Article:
Long: Pay attention to what Chase Elliott is doing in playoffs

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KANSAS CITY, Kansas — Don’t call Chase Elliott the Fourth to NASCAR’s Big 3.

Don’t say the Hendrick Motorsports driver has become a member of the Big 3.

Don’t label him a championship threat after his second win in the past three races and third in the last 11 — although no other remaining title contender can match those victory totals in the same stretch.

He’s just Chase, the kid, once adored in those old Victory Lane photos with his dad, who has grown up.

So stop with the labels and watch what he’s doing.

Elliott’s performance is beginning to mirror what Jimmie Johnson did in his run to a record-tying seven Cup championships. Johnson raised his performance as LeBron James does in the NBA playoffs and Tom Brady does during the NFL playoffs.

But it wasn’t just Johnson who excelled. It was the entire team. The pattern was always the same. The Hendrick Motorsports crew had better cars when it came time to race for a crown and Johnson took advantage.

Elliott is taking advantage of the faster cars crew chief Alan Gustafson and his team have provided.

The signs were there last year. Elliott had an average finish of 13.5 in the regular season and it dropped to 7.9 during the playoffs. He scored runner-up finishes in three of the first four playoff races and was in position to win at Martinsville before Denny Hamlin’s bump crashed him. Elliott finished second at Phoenix when he needed a win to advance to the championship race in Miami.

“Those pressure-packed situations, the only time you can learn from them is to be in them more often,” Elliott said. “I think it’s as simple as that. The more you’re comfortable with that, the better off you’re going to be for it.”

Elliott has turned those seconds into firsts this year. What started at Watkins Glen in August continued into the playoffs with his victories at Dover and Kansas. No one has more wins than Elliott in the first six playoffs races. 

Those victories guarantee nothing in the third round, which begins Sunday at Martinsville (2:30 p.m. ET on NBCSN). Kevin Harvick and Kyle Busch — members of the Big 3 — each has at least three times as many playoff points as Elliott. That makes Harvick and Busch favorites to return to Miami. The other member of the Big 3, Martin Truex Jr., has 38 playoff points to Elliott’s 18 but Truex’s struggles at Kansas are concerning.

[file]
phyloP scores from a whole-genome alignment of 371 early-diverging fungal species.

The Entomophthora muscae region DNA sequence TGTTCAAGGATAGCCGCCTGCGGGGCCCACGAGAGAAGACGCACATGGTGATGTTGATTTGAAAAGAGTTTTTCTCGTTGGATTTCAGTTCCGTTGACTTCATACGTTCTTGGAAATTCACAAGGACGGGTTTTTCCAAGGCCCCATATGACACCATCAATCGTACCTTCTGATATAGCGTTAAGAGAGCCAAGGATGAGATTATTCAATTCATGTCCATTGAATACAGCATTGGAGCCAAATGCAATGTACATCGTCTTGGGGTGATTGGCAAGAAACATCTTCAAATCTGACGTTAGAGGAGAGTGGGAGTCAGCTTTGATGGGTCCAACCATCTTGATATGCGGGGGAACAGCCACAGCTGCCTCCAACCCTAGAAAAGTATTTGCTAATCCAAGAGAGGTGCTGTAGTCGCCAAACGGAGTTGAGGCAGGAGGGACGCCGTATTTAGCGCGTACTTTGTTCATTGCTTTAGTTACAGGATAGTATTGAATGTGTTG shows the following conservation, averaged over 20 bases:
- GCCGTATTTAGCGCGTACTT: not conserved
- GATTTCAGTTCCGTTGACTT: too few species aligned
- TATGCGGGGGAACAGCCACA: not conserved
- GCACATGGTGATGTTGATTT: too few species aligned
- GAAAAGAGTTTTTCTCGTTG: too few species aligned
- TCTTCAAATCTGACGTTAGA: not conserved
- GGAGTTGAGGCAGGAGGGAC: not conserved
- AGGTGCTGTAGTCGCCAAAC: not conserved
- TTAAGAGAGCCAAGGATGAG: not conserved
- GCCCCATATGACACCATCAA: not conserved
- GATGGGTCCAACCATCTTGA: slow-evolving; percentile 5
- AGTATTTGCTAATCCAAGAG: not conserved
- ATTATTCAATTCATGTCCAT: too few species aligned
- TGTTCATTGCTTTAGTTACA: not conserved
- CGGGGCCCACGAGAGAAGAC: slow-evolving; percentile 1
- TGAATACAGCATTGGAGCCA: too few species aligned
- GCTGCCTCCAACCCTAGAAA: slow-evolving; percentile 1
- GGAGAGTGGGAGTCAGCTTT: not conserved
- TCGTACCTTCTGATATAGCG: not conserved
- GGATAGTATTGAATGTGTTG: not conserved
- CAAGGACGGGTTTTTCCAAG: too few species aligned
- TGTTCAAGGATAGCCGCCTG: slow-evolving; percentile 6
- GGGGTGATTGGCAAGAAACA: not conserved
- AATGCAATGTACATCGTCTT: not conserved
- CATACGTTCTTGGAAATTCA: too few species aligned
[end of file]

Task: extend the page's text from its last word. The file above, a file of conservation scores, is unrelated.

Still, that could leave one spot for Miami among Elliott, Joey Logano, Clint Bowyer, Kurt Busch and Aric Almirola.

Elliott has less title experience then all of them but Almirola, but Elliott has shown he’s a quick learner, steeled by the team’s struggles early in the season.

“In my opinion what he was driving earlier in the year, in his Cup career, for sure, it’s the worst cars he’s driven,” Gustafson said. “When he had to make do with that, I felt bad for him at times, doing everything I could do, but wasn’t giving him a good enough car. He had to go and deal with that. It’s a struggle. It’s a battle, right?

“I think that he learned as he went through that. That’s helped improve him. You may pick up certain traits, certain attributes about tracks or different circumstances. Those are the things that he had to do earlier in the year that he may not have had to do earlier in his career because we were able to give him a much better racecar.

“As that’s happened, he’s improved. The pit crews have been great all year. Now we’ve gotten the cars much improved. All those things add up.”

For as good as Elliott and his team have been, they aren’t perfect. Weren’t even close Sunday.

“We made mistakes throughout the day,” Elliott said. “The only reason you weren’t talking about it was because we weren’t leading. That’s the big thing. When you’re out front, everybody is watching you. 

“When you’re not leading the race, mistakes happen all day long, but just trying not to make them towards the end I think is the big one. These next three weeks, there is no room for mistakes. I look forward to the challenge.”

Mistakes by others helped Elliott. Kevin Harvick’s speeding penalty on Lap 214 took him out of contention and helped put Elliott in position to lead the final 44 laps Sunday.

Harvick also dominated Dover until a valve stem was knocked off in a late pit stop. Elliott benefitted there as well. So we’ve yet to see a true Elliott vs. Harvick battle in these playoffs.

“I wish we could have raced Kevin for it straight up there at the end, have him not have his misfortune,” Elliott said after Sunday’s win. “I think he’s been the class of the mile‑and‑a‑half’s throughout the year.